blog, Judgment, monthly theme

Latent Lollygagger: Internal Curiosity

This month’s theme is Curiosity

Recently, I read that not everyone has “inner voices”—that not everyone has a train of thought that manifests as words and sentences. Some people, it turns out, process their inner dialogue as images, feelings, concepts, rather than an actual dialogue.

Given the constant hum that is my brain, this fact is utterly incomprehensible. I cannot wrap my mind around this. I cannot fathom how this would work, like, what are thoughts if they are not a constant stream of words sloshing around my head?

It gets me thinking, though: what’s the chicken and what’s the egg?

Are those of us with intense inner monologues and dialogues giving voice and words to the concepts? Or are those without those inner voices rising above the need for words and achieving some higher level of understanding within their own brains?

I can’t help but think how freeing it sounds to not have this constant cacophony in my brain. When I lie awake in the morning, before I’m out of bed but after I know it’s time to get up, I can almost see my thoughts in front of me like subtitles on a film. They are absolutely, without a doubt, words. Feelings are conjured from these words, but what I grasp onto, what I listen to, are the words.

Would thinking in conceptual forms make it easier or harder to dissociate from thoughts, to not be so critical of myself? Because, more often than I’d like to admit, the thoughts that scroll across my skull are not particularly nice. They criticize, they remind me that there’s that one more thing still to do when I want to take a moment to celebrate, they tell me I’m too inexperienced, not good enough, not the right person.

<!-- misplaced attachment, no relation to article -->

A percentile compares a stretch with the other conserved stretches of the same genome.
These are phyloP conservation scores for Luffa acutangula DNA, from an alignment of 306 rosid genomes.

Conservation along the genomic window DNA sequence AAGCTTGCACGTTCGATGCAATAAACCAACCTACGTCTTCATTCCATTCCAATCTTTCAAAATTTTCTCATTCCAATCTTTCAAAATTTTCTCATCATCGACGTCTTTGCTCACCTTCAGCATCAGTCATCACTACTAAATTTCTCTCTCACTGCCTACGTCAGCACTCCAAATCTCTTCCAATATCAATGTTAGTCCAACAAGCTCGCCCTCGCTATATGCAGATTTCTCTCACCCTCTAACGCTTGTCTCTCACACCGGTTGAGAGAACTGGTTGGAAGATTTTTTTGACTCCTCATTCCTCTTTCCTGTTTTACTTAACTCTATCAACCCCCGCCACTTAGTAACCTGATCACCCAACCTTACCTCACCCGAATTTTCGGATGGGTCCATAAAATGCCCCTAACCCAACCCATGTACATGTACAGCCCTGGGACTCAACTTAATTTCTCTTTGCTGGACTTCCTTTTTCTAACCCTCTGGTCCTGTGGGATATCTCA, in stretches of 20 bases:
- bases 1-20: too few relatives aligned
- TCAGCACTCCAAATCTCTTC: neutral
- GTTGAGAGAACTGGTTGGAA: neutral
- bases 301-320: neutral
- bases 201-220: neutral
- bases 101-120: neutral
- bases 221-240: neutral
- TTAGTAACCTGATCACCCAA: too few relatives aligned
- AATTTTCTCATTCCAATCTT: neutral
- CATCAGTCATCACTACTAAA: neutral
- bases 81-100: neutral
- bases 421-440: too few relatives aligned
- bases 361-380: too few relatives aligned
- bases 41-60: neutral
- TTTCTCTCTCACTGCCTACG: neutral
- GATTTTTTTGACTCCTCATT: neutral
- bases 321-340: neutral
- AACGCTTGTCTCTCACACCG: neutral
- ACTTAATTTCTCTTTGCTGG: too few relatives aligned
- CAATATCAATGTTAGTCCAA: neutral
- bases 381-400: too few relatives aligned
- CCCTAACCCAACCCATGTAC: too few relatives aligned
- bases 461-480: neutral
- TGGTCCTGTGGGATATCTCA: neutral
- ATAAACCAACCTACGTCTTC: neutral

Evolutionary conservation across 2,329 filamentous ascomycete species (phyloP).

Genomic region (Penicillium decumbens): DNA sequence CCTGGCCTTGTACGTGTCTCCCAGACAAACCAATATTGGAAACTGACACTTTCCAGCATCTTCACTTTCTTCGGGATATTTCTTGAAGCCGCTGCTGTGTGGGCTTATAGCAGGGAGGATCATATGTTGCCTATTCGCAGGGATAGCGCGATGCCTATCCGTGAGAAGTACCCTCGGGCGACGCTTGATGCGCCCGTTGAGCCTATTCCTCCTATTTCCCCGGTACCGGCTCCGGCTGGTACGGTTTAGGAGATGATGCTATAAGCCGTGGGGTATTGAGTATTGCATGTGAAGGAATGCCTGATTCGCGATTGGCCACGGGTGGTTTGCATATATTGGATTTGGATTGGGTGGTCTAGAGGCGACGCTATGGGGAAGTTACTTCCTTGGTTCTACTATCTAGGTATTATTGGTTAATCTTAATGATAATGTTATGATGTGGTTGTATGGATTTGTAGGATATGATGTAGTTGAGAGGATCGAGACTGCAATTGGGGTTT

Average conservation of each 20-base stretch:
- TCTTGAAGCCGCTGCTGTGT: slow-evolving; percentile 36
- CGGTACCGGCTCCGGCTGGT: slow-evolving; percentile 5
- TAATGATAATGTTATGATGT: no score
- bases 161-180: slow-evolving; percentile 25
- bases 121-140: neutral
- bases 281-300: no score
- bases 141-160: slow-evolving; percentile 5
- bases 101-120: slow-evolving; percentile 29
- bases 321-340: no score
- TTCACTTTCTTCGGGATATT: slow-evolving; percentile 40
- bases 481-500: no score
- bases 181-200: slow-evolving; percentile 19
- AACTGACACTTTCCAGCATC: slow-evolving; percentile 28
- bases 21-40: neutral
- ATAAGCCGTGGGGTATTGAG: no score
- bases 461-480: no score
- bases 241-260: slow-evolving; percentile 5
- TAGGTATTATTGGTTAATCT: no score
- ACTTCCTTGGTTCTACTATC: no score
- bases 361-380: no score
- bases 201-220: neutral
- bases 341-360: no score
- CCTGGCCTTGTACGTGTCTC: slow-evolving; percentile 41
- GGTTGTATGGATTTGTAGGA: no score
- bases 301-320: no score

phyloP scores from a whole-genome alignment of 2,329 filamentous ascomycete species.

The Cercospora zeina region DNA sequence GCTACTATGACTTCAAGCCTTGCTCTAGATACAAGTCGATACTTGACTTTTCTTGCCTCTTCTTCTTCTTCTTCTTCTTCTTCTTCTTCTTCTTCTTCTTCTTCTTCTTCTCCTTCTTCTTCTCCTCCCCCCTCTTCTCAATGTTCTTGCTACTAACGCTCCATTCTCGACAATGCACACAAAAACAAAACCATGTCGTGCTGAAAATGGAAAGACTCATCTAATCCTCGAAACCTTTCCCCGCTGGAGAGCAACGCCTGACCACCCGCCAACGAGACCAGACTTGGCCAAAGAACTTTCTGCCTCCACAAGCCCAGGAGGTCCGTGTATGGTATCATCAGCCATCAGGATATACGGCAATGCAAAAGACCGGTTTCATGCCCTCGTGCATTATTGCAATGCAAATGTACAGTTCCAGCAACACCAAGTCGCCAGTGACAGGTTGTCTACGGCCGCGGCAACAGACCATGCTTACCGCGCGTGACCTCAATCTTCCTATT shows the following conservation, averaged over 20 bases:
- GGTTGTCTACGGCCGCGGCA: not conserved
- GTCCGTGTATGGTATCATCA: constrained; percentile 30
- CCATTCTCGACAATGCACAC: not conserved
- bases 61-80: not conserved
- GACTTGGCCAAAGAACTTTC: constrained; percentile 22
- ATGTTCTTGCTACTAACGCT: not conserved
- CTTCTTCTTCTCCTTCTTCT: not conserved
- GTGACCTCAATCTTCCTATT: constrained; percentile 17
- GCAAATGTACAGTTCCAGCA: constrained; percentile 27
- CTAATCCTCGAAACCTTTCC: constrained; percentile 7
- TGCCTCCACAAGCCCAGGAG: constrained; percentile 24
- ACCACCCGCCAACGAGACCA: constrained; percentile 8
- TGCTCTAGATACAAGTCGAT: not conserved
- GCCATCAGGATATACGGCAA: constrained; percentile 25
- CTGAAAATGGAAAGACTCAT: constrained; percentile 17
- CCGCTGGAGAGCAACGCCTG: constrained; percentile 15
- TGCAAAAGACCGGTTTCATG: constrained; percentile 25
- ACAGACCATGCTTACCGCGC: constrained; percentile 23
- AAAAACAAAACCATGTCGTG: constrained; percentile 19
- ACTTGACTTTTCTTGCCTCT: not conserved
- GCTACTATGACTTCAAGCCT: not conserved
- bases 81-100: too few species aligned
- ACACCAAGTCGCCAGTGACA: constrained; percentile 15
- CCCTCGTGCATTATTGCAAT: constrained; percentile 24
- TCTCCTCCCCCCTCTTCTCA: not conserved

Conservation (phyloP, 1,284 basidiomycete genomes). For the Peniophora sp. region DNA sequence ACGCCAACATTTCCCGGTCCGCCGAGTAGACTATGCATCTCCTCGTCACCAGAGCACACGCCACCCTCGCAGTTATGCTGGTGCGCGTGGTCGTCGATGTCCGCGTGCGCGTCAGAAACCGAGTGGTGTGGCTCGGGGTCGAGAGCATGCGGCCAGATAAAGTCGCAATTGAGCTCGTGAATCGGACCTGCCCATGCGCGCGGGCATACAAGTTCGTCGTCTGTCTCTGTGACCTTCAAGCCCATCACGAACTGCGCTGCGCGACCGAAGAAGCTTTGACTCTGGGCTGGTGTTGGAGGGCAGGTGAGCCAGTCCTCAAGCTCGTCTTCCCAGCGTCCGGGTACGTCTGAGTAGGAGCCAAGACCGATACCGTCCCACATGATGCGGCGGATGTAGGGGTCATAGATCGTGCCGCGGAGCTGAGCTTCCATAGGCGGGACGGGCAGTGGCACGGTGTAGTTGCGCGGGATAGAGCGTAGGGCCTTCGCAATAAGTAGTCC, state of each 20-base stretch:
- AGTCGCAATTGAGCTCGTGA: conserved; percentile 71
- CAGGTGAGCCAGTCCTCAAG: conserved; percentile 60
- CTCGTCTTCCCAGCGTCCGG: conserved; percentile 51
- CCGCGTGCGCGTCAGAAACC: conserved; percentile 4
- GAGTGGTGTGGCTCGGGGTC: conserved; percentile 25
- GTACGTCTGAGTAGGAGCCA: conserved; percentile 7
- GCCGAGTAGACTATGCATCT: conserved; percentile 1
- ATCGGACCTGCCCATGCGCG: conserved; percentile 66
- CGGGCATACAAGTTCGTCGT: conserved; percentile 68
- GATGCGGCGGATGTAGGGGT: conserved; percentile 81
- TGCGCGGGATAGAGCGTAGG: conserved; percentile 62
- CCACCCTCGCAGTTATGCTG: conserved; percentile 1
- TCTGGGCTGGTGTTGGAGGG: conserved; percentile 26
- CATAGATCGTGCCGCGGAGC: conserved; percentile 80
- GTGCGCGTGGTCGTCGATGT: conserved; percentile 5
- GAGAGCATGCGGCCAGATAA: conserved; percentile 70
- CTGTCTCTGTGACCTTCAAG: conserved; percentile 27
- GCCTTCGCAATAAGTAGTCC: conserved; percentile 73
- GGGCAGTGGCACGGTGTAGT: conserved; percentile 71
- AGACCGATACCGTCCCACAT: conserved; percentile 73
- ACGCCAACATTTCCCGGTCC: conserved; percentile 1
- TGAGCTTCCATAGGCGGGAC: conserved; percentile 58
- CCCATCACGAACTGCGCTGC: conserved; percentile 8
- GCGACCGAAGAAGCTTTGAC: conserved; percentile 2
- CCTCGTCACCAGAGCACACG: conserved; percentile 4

Photo by Alexandra on Unsplash

I try to view this inner monologue with curiosity: Why is my inner critic so strong in this moment? What is it trying to protect me from? What is it afraid of? Does it have evidence of all the terrible things it’s saying to me? How would I rephrase what it’s saying in language I’d use to talk to a friend, rather than this insulting, judgmental tone?

If I ask this inner critic, “What are you trying to say,” and really listen, I hear its fear, its desire to protect me from failure and rejection, and I can say to the voice, “Thank you for trying to protect me, but I’ve got this.”

What is the “inner critic” part of the brain, if not a string of judgmental words?

What if I just had an image, a sense of something without words, without a name? I don’t know—maybe someone who’s reading this can comment about how they can have this internal dialogue, this understanding, this sense that they don’t need to believe what they think at all times.

How do you have a relationship with this critic, how do you know what to believe and not believe if there aren’t these words associated with thoughts? Does it make it easier or harder to dissociate? Would it mean anxiety and depression aren’t as common?

As freeing as it might seem to be free of the constant stream of consciousness on a ticker scrolling across the inside of my skull, maybe instead it allows me more tools to stop the train of thought, turn it down, mute it, close my eyes to not see it.

Thought it would be nice to turn off the subtitles every now and then.

How are you curious in your day-to-day life? Comment below or on my Facebook page.

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